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Radiother Oncol. 1995 Oct;37(1):20-8.

Radiation induced G1-block and p53 status in six human cell lines.

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Institut für Medizinische Strahlenbiologie, Universitätsklinikum Essen, Germany.


Considerable attention has recently been focused on the fact that the tumor suppressor protein p53 is involved in the cellular response to radiation. In its wild-type form the protein appears to control a cell cycle checkpoint, preventing entry into S-phase following DNA damage. A number of authors observed a radiation induced G1-block in cells expressing wild-type p53, but not in p53 mutant cells. We obtained similar results with four human tumour cell lines as well as two strains of human fibroblasts, whose p53 status was ascertained at the protein as well as DNA levels. In addition to cell cycle delays in exponentially growing cell cultures, we have studied the possible role of the p53 in the transition from quiescence to active proliferation. Cells were irradiated after 6 days of serum-starvation and labelled with BrdU at different times after addition of fresh medium. Entry into S-phase was found to be delayed by several hours in the p53 wild-type cells, but no such effect was observed in the p53 mutants. Where a delay occurred, it was roughly proportional to the X-ray dose. Although it remains to be clarified, whether the cells were delayed only in G1 or also in G0, it is interesting to note that entry into S-phase can be delayed by irradiation in a quiescent state immediately before serum-stimulation, provided the cells are wild-type with respect to p53. Certain differences in the cell cycle response of transformed and untransformed cells were noted.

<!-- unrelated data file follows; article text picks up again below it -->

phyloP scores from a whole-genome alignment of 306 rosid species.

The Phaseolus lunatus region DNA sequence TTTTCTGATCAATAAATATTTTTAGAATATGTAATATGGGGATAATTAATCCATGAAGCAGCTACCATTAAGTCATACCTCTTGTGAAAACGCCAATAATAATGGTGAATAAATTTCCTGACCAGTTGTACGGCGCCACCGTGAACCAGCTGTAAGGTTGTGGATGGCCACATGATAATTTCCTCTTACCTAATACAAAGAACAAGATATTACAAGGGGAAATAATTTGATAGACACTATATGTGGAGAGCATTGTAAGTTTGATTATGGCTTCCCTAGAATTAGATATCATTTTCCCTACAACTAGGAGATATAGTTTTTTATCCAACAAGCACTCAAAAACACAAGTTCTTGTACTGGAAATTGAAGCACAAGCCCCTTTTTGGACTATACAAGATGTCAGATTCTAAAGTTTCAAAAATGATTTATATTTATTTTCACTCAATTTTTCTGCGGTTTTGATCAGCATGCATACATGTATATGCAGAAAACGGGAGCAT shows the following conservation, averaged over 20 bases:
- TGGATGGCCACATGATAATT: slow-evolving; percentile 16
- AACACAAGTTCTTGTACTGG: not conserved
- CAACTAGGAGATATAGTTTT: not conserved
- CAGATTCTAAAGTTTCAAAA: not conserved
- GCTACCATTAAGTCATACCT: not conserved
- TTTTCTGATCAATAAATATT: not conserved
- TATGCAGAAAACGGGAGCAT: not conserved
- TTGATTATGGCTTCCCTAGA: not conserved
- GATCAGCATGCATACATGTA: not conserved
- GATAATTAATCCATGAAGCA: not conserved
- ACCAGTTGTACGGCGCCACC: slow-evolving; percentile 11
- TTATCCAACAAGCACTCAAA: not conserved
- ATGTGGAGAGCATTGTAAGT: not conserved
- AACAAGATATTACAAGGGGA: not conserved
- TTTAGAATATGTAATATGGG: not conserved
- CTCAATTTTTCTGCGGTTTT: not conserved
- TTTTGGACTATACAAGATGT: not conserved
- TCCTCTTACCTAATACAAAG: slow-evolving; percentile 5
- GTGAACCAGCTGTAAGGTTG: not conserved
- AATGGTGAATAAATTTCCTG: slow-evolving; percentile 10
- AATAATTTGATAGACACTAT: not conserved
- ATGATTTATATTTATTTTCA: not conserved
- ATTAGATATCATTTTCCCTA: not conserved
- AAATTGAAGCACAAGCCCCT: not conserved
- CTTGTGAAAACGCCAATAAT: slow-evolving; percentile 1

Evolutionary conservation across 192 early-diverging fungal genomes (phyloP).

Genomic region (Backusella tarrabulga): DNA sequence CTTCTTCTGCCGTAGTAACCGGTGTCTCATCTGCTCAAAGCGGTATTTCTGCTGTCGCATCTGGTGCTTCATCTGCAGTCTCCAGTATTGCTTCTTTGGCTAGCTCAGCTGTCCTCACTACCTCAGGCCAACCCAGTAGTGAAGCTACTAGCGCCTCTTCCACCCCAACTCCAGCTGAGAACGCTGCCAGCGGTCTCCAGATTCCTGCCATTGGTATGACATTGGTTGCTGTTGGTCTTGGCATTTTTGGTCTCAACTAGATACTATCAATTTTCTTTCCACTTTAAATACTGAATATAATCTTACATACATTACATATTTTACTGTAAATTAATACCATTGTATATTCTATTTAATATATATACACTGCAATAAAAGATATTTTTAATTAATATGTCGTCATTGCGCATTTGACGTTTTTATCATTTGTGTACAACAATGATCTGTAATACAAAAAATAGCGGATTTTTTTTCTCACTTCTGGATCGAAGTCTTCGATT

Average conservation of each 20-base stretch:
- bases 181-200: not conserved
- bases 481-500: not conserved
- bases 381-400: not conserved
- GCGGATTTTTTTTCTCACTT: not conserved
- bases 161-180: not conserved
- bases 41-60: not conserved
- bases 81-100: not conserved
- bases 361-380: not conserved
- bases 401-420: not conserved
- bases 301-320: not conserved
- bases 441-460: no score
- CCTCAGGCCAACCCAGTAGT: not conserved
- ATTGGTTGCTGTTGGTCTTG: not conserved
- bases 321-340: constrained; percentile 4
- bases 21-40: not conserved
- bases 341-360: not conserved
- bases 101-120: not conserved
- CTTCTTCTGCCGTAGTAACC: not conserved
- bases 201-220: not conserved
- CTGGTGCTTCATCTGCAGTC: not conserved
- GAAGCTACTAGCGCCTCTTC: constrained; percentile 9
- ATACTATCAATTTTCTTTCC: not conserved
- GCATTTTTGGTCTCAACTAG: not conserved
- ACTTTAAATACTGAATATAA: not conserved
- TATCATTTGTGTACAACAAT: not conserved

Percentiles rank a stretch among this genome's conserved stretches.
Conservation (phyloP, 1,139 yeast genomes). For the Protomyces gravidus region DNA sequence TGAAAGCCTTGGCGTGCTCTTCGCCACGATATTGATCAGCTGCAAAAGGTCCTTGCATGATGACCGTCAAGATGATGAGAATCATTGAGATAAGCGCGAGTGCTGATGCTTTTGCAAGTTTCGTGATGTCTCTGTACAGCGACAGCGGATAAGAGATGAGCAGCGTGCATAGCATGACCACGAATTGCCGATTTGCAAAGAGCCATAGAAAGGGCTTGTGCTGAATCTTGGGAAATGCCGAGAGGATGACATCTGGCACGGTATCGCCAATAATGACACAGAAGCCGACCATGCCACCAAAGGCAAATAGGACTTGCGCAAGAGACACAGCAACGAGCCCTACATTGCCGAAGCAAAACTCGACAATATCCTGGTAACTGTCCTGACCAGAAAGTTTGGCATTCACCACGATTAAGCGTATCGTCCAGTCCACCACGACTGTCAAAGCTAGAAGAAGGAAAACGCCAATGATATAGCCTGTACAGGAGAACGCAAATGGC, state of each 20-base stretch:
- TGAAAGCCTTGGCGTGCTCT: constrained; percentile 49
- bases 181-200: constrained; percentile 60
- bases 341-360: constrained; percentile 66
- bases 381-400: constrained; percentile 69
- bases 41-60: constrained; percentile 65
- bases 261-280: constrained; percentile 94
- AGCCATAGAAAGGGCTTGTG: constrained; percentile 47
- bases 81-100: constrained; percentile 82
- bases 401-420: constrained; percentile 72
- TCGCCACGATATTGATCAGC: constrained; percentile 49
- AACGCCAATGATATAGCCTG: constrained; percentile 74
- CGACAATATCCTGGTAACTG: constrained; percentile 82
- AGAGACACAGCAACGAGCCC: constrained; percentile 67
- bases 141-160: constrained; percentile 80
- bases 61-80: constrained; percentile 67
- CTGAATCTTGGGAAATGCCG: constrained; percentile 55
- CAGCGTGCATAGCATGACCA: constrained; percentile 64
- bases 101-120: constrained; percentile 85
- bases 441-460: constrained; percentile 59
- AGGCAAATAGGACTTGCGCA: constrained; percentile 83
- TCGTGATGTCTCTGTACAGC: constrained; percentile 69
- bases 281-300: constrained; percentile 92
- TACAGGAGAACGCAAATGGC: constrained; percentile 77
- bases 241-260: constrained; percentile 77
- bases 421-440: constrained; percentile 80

[Indexed for MEDLINE]

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